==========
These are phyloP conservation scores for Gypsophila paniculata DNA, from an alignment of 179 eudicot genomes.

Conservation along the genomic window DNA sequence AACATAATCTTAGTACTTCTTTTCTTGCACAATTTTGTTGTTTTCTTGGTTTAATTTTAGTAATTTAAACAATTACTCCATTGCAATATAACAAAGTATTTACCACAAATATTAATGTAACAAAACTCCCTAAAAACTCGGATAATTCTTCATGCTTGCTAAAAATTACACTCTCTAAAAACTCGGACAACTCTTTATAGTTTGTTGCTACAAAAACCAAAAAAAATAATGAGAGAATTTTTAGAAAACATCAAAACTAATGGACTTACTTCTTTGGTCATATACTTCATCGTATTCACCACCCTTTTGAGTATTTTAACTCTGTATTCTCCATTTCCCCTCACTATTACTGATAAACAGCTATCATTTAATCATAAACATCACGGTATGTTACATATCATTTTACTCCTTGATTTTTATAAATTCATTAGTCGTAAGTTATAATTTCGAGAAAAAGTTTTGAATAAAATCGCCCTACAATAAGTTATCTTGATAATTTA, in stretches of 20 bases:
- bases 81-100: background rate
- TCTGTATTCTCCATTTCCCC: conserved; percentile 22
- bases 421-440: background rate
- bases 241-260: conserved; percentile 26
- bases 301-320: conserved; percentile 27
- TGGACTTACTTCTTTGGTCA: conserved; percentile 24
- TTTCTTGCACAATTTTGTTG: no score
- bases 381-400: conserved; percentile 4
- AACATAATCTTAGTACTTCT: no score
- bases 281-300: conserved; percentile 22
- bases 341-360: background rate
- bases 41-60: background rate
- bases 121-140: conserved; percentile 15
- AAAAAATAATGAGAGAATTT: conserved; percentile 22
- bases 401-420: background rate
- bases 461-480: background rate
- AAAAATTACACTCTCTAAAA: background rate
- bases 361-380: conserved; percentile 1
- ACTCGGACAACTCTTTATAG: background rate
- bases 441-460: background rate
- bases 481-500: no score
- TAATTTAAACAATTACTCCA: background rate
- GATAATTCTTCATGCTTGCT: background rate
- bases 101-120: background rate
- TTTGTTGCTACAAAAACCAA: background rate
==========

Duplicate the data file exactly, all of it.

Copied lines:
These are phyloP conservation scores for Gypsophila paniculata DNA, from an alignment of 179 eudicot genomes.

Conservation along the genomic window DNA sequence AACATAATCTTAGTACTTCTTTTCTTGCACAATTTTGTTGTTTTCTTGGTTTAATTTTAGTAATTTAAACAATTACTCCATTGCAATATAACAAAGTATTTACCACAAATATTAATGTAACAAAACTCCCTAAAAACTCGGATAATTCTTCATGCTTGCTAAAAATTACACTCTCTAAAAACTCGGACAACTCTTTATAGTTTGTTGCTACAAAAACCAAAAAAAATAATGAGAGAATTTTTAGAAAACATCAAAACTAATGGACTTACTTCTTTGGTCATATACTTCATCGTATTCACCACCCTTTTGAGTATTTTAACTCTGTATTCTCCATTTCCCCTCACTATTACTGATAAACAGCTATCATTTAATCATAAACATCACGGTATGTTACATATCATTTTACTCCTTGATTTTTATAAATTCATTAGTCGTAAGTTATAATTTCGAGAAAAAGTTTTGAATAAAATCGCCCTACAATAAGTTATCTTGATAATTTA, in stretches of 20 bases:
- bases 81-100: background rate
- TCTGTATTCTCCATTTCCCC: conserved; percentile 22
- bases 421-440: background rate
- bases 241-260: conserved; percentile 26
- bases 301-320: conserved; percentile 27
- TGGACTTACTTCTTTGGTCA: conserved; percentile 24
- TTTCTTGCACAATTTTGTTG: no score
- bases 381-400: conserved; percentile 4
- AACATAATCTTAGTACTTCT: no score
- bases 281-300: conserved; percentile 22
- bases 341-360: background rate
- bases 41-60: background rate
- bases 121-140: conserved; percentile 15
- AAAAAATAATGAGAGAATTT: conserved; percentile 22
- bases 401-420: background rate
- bases 461-480: background rate
- AAAAATTACACTCTCTAAAA: background rate
- bases 361-380: conserved; percentile 1
- ACTCGGACAACTCTTTATAG: background rate
- bases 441-460: background rate
- bases 481-500: no score
- TAATTTAAACAATTACTCCA: background rate
- GATAATTCTTCATGCTTGCT: background rate
- bases 101-120: background rate
- TTTGTTGCTACAAAAACCAA: background rate